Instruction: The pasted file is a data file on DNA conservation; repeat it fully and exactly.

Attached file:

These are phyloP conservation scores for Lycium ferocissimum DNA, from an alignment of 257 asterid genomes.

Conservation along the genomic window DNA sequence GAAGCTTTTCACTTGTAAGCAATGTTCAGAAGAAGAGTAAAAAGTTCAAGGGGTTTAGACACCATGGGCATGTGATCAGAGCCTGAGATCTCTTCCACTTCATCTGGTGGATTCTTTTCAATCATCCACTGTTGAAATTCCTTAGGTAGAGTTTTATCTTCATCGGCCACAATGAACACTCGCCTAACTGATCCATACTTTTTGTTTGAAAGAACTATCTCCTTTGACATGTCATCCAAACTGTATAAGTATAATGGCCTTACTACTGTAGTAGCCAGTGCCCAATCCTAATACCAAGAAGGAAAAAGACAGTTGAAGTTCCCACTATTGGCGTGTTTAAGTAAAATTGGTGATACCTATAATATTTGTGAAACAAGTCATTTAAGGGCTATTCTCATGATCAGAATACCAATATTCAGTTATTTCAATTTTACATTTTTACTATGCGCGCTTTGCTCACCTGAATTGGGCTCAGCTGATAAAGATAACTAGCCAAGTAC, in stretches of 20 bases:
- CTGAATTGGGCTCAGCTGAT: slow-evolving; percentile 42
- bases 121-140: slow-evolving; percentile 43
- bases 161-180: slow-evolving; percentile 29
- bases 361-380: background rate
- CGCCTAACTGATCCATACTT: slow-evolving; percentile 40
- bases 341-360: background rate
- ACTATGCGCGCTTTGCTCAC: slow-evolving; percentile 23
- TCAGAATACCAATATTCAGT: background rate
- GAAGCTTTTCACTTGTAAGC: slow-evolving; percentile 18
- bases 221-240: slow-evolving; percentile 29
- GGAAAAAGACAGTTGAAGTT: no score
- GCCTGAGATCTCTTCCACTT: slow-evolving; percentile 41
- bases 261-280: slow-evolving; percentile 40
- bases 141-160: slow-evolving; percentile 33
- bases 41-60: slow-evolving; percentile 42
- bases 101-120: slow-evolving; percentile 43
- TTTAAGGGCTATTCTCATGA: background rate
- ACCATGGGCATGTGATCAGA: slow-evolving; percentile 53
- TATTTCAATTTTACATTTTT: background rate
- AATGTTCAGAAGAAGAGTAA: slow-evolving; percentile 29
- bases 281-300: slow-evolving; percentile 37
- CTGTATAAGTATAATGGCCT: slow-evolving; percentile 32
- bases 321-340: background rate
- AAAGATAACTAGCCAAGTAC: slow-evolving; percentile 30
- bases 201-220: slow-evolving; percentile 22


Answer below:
These are phyloP conservation scores for Lycium ferocissimum DNA, from an alignment of 257 asterid genomes.

Conservation along the genomic window DNA sequence GAAGCTTTTCACTTGTAAGCAATGTTCAGAAGAAGAGTAAAAAGTTCAAGGGGTTTAGACACCATGGGCATGTGATCAGAGCCTGAGATCTCTTCCACTTCATCTGGTGGATTCTTTTCAATCATCCACTGTTGAAATTCCTTAGGTAGAGTTTTATCTTCATCGGCCACAATGAACACTCGCCTAACTGATCCATACTTTTTGTTTGAAAGAACTATCTCCTTTGACATGTCATCCAAACTGTATAAGTATAATGGCCTTACTACTGTAGTAGCCAGTGCCCAATCCTAATACCAAGAAGGAAAAAGACAGTTGAAGTTCCCACTATTGGCGTGTTTAAGTAAAATTGGTGATACCTATAATATTTGTGAAACAAGTCATTTAAGGGCTATTCTCATGATCAGAATACCAATATTCAGTTATTTCAATTTTACATTTTTACTATGCGCGCTTTGCTCACCTGAATTGGGCTCAGCTGATAAAGATAACTAGCCAAGTAC, in stretches of 20 bases:
- CTGAATTGGGCTCAGCTGAT: slow-evolving; percentile 42
- bases 121-140: slow-evolving; percentile 43
- bases 161-180: slow-evolving; percentile 29
- bases 361-380: background rate
- CGCCTAACTGATCCATACTT: slow-evolving; percentile 40
- bases 341-360: background rate
- ACTATGCGCGCTTTGCTCAC: slow-evolving; percentile 23
- TCAGAATACCAATATTCAGT: background rate
- GAAGCTTTTCACTTGTAAGC: slow-evolving; percentile 18
- bases 221-240: slow-evolving; percentile 29
- GGAAAAAGACAGTTGAAGTT: no score
- GCCTGAGATCTCTTCCACTT: slow-evolving; percentile 41
- bases 261-280: slow-evolving; percentile 40
- bases 141-160: slow-evolving; percentile 33
- bases 41-60: slow-evolving; percentile 42
- bases 101-120: slow-evolving; percentile 43
- TTTAAGGGCTATTCTCATGA: background rate
- ACCATGGGCATGTGATCAGA: slow-evolving; percentile 53
- TATTTCAATTTTACATTTTT: background rate
- AATGTTCAGAAGAAGAGTAA: slow-evolving; percentile 29
- bases 281-300: slow-evolving; percentile 37
- CTGTATAAGTATAATGGCCT: slow-evolving; percentile 32
- bases 321-340: background rate
- AAAGATAACTAGCCAAGTAC: slow-evolving; percentile 30
- bases 201-220: slow-evolving; percentile 22